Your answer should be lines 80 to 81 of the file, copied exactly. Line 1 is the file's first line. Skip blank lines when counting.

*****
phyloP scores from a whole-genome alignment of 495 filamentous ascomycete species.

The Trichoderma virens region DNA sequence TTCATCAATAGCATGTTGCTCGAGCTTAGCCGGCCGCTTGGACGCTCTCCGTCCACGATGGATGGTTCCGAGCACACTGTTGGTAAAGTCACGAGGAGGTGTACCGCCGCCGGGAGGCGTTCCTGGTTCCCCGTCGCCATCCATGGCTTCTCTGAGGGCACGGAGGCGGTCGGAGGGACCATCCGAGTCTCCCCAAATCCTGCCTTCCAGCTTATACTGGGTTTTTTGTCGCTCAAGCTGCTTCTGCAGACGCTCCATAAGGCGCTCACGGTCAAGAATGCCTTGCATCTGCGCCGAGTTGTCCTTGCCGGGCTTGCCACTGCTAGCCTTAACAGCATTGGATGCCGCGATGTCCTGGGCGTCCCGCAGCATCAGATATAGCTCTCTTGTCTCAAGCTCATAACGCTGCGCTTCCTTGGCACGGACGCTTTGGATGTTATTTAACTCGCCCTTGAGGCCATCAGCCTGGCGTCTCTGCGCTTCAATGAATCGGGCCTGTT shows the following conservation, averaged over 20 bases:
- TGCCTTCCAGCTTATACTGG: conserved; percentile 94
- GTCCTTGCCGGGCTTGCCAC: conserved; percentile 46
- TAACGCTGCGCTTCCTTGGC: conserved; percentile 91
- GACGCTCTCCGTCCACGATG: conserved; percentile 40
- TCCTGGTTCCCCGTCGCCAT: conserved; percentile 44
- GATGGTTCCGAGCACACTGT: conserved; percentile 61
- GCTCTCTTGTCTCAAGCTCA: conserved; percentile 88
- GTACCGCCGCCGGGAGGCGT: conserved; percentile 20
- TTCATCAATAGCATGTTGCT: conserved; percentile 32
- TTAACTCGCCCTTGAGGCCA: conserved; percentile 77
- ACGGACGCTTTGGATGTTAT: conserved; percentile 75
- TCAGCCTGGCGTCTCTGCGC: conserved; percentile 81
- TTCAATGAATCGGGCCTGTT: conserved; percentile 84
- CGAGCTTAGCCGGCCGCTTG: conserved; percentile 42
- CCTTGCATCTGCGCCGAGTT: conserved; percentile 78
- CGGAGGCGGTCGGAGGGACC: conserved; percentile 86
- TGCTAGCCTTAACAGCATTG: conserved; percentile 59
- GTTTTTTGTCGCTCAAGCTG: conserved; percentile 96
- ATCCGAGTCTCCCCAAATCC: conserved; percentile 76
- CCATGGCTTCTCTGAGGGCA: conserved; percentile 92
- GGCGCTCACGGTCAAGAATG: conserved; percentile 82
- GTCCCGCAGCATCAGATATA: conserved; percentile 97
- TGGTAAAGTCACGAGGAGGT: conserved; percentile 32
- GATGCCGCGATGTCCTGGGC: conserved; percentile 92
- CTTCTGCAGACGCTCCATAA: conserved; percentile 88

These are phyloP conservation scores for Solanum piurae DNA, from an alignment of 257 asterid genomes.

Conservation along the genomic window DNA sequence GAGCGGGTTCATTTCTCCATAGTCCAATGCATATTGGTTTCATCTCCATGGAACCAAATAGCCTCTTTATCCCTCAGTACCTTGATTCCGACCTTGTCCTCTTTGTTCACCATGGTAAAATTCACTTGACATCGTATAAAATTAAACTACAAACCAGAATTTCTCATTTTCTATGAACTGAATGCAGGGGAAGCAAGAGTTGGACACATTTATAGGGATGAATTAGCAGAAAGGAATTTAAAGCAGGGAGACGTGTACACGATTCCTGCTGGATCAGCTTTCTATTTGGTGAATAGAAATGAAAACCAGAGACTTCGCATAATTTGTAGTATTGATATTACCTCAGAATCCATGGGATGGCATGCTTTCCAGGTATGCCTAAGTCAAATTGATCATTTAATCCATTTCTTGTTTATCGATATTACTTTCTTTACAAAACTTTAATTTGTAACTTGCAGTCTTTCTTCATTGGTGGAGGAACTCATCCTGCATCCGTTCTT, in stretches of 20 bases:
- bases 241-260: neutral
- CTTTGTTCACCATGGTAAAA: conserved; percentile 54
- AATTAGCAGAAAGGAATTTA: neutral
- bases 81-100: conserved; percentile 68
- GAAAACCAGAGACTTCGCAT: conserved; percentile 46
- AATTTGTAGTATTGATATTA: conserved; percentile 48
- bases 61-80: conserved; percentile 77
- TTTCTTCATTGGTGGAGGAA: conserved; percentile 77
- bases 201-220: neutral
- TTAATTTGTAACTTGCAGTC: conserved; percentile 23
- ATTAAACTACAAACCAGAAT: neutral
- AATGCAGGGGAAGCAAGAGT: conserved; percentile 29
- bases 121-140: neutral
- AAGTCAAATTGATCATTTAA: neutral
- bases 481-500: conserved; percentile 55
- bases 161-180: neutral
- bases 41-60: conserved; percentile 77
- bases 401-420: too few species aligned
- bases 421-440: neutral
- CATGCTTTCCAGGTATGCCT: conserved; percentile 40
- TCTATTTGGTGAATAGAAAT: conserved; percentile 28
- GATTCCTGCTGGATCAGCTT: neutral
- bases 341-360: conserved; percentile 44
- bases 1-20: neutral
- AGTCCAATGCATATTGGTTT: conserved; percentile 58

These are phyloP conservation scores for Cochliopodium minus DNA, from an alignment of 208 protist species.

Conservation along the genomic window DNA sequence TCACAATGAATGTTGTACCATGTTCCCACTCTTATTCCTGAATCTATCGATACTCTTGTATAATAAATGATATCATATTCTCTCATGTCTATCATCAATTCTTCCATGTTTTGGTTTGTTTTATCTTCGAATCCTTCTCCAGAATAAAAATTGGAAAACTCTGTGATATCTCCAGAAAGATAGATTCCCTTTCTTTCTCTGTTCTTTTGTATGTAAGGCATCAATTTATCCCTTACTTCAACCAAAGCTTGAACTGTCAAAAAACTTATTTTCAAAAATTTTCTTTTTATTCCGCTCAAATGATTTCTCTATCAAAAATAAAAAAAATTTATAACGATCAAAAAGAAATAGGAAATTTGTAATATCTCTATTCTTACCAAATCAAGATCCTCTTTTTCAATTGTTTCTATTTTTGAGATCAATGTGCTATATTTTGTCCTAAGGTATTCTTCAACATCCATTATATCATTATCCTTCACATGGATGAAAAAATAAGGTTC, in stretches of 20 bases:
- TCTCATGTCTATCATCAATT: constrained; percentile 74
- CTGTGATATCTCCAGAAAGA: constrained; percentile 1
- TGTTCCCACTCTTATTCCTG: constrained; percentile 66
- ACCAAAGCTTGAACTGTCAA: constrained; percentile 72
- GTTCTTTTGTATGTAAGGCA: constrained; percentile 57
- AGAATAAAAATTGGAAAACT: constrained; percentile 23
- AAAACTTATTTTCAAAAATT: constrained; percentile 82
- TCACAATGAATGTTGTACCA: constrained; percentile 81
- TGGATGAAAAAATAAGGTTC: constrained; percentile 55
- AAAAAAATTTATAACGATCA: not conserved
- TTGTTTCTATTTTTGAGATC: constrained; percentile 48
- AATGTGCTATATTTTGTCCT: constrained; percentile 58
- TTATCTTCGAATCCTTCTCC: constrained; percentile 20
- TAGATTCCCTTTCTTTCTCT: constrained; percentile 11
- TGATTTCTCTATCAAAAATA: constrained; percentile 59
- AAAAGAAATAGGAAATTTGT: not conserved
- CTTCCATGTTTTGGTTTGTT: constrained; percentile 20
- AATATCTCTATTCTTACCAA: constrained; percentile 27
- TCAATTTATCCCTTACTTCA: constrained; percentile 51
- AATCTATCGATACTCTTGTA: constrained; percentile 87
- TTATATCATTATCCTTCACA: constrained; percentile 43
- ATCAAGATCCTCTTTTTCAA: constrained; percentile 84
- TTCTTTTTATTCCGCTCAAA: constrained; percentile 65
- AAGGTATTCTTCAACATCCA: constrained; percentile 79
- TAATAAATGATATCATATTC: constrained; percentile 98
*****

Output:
- AAGGTATTCTTCAACATCCA: constrained; percentile 79
- TAATAAATGATATCATATTC: constrained; percentile 98